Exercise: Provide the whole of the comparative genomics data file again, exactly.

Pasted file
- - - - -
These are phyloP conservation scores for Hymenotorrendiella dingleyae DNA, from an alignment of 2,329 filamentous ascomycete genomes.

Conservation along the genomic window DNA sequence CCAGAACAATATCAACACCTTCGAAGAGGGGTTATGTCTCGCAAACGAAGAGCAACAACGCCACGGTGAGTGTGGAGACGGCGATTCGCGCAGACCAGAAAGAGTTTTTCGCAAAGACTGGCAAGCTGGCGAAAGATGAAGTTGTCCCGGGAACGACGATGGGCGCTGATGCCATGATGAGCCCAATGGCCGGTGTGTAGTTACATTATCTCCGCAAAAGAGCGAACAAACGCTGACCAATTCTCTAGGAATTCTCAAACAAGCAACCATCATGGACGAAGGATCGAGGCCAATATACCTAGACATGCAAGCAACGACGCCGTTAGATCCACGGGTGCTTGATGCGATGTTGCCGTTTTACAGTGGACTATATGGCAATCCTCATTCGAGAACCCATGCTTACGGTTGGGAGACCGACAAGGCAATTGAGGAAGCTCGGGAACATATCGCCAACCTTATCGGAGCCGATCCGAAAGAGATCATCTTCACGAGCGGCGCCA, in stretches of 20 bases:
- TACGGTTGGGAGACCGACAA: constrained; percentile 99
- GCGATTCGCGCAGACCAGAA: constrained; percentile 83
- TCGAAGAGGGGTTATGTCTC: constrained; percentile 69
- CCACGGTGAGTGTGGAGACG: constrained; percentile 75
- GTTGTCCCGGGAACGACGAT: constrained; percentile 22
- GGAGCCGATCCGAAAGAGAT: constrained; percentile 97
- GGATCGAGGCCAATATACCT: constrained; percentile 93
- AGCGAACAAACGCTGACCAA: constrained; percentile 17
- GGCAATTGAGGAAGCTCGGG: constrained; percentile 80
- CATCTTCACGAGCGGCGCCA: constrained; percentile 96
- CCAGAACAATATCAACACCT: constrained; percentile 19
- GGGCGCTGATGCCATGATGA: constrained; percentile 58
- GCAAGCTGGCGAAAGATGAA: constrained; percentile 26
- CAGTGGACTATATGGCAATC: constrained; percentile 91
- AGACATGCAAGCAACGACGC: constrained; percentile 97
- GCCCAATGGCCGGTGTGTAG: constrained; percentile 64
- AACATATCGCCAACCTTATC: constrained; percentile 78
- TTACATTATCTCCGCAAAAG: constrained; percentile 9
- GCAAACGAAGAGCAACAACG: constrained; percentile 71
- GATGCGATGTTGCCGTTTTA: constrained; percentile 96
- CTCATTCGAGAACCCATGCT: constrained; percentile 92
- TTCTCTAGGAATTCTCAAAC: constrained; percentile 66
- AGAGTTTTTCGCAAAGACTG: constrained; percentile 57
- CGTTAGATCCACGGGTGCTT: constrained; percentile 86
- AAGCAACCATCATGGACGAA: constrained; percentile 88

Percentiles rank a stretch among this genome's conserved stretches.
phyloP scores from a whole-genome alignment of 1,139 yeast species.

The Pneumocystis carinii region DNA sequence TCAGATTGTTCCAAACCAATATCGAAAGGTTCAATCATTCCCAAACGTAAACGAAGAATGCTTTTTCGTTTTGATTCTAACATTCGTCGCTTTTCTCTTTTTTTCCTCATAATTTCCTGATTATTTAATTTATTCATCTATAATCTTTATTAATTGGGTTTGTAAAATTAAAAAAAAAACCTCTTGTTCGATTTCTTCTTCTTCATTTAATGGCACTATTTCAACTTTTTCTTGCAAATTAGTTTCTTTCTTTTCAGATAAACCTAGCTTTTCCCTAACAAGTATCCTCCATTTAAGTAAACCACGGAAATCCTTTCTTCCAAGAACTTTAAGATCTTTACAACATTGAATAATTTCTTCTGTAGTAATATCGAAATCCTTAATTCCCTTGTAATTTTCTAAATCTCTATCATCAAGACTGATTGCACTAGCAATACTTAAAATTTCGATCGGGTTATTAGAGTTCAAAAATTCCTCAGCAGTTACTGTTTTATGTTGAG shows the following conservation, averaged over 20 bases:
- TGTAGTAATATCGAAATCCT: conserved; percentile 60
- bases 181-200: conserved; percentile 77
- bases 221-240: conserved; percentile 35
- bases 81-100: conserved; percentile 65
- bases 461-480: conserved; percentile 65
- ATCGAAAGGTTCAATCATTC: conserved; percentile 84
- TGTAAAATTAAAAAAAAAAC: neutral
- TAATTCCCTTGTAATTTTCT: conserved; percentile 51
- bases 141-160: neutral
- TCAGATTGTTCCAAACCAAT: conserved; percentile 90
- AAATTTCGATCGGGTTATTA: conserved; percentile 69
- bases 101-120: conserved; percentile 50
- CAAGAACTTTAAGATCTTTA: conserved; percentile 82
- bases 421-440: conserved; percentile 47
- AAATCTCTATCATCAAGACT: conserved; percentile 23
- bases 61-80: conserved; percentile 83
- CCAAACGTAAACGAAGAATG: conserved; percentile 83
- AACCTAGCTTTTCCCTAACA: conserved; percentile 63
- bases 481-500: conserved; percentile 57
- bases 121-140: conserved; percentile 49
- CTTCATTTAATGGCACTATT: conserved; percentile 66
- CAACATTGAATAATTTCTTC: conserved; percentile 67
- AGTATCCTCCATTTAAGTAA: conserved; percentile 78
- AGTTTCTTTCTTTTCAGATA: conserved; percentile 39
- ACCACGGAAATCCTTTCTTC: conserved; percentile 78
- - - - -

These are phyloP conservation scores for Hymenotorrendiella dingleyae DNA, from an alignment of 2,329 filamentous ascomycete genomes.

Conservation along the genomic window DNA sequence CCAGAACAATATCAACACCTTCGAAGAGGGGTTATGTCTCGCAAACGAAGAGCAACAACGCCACGGTGAGTGTGGAGACGGCGATTCGCGCAGACCAGAAAGAGTTTTTCGCAAAGACTGGCAAGCTGGCGAAAGATGAAGTTGTCCCGGGAACGACGATGGGCGCTGATGCCATGATGAGCCCAATGGCCGGTGTGTAGTTACATTATCTCCGCAAAAGAGCGAACAAACGCTGACCAATTCTCTAGGAATTCTCAAACAAGCAACCATCATGGACGAAGGATCGAGGCCAATATACCTAGACATGCAAGCAACGACGCCGTTAGATCCACGGGTGCTTGATGCGATGTTGCCGTTTTACAGTGGACTATATGGCAATCCTCATTCGAGAACCCATGCTTACGGTTGGGAGACCGACAAGGCAATTGAGGAAGCTCGGGAACATATCGCCAACCTTATCGGAGCCGATCCGAAAGAGATCATCTTCACGAGCGGCGCCA, in stretches of 20 bases:
- TACGGTTGGGAGACCGACAA: constrained; percentile 99
- GCGATTCGCGCAGACCAGAA: constrained; percentile 83
- TCGAAGAGGGGTTATGTCTC: constrained; percentile 69
- CCACGGTGAGTGTGGAGACG: constrained; percentile 75
- GTTGTCCCGGGAACGACGAT: constrained; percentile 22
- GGAGCCGATCCGAAAGAGAT: constrained; percentile 97
- GGATCGAGGCCAATATACCT: constrained; percentile 93
- AGCGAACAAACGCTGACCAA: constrained; percentile 17
- GGCAATTGAGGAAGCTCGGG: constrained; percentile 80
- CATCTTCACGAGCGGCGCCA: constrained; percentile 96
- CCAGAACAATATCAACACCT: constrained; percentile 19
- GGGCGCTGATGCCATGATGA: constrained; percentile 58
- GCAAGCTGGCGAAAGATGAA: constrained; percentile 26
- CAGTGGACTATATGGCAATC: constrained; percentile 91
- AGACATGCAAGCAACGACGC: constrained; percentile 97
- GCCCAATGGCCGGTGTGTAG: constrained; percentile 64
- AACATATCGCCAACCTTATC: constrained; percentile 78
- TTACATTATCTCCGCAAAAG: constrained; percentile 9
- GCAAACGAAGAGCAACAACG: constrained; percentile 71
- GATGCGATGTTGCCGTTTTA: constrained; percentile 96
- CTCATTCGAGAACCCATGCT: constrained; percentile 92
- TTCTCTAGGAATTCTCAAAC: constrained; percentile 66
- AGAGTTTTTCGCAAAGACTG: constrained; percentile 57
- CGTTAGATCCACGGGTGCTT: constrained; percentile 86
- AAGCAACCATCATGGACGAA: constrained; percentile 88

Percentiles rank a stretch among this genome's conserved stretches.
phyloP scores from a whole-genome alignment of 1,139 yeast species.

The Pneumocystis carinii region DNA sequence TCAGATTGTTCCAAACCAATATCGAAAGGTTCAATCATTCCCAAACGTAAACGAAGAATGCTTTTTCGTTTTGATTCTAACATTCGTCGCTTTTCTCTTTTTTTCCTCATAATTTCCTGATTATTTAATTTATTCATCTATAATCTTTATTAATTGGGTTTGTAAAATTAAAAAAAAAACCTCTTGTTCGATTTCTTCTTCTTCATTTAATGGCACTATTTCAACTTTTTCTTGCAAATTAGTTTCTTTCTTTTCAGATAAACCTAGCTTTTCCCTAACAAGTATCCTCCATTTAAGTAAACCACGGAAATCCTTTCTTCCAAGAACTTTAAGATCTTTACAACATTGAATAATTTCTTCTGTAGTAATATCGAAATCCTTAATTCCCTTGTAATTTTCTAAATCTCTATCATCAAGACTGATTGCACTAGCAATACTTAAAATTTCGATCGGGTTATTAGAGTTCAAAAATTCCTCAGCAGTTACTGTTTTATGTTGAG shows the following conservation, averaged over 20 bases:
- TGTAGTAATATCGAAATCCT: conserved; percentile 60
- bases 181-200: conserved; percentile 77
- bases 221-240: conserved; percentile 35
- bases 81-100: conserved; percentile 65
- bases 461-480: conserved; percentile 65
- ATCGAAAGGTTCAATCATTC: conserved; percentile 84
- TGTAAAATTAAAAAAAAAAC: neutral
- TAATTCCCTTGTAATTTTCT: conserved; percentile 51
- bases 141-160: neutral
- TCAGATTGTTCCAAACCAAT: conserved; percentile 90
- AAATTTCGATCGGGTTATTA: conserved; percentile 69
- bases 101-120: conserved; percentile 50
- CAAGAACTTTAAGATCTTTA: conserved; percentile 82
- bases 421-440: conserved; percentile 47
- AAATCTCTATCATCAAGACT: conserved; percentile 23
- bases 61-80: conserved; percentile 83
- CCAAACGTAAACGAAGAATG: conserved; percentile 83
- AACCTAGCTTTTCCCTAACA: conserved; percentile 63
- bases 481-500: conserved; percentile 57
- bases 121-140: conserved; percentile 49
- CTTCATTTAATGGCACTATT: conserved; percentile 66
- CAACATTGAATAATTTCTTC: conserved; percentile 67
- AGTATCCTCCATTTAAGTAA: conserved; percentile 78
- AGTTTCTTTCTTTTCAGATA: conserved; percentile 39
- ACCACGGAAATCCTTTCTTC: conserved; percentile 78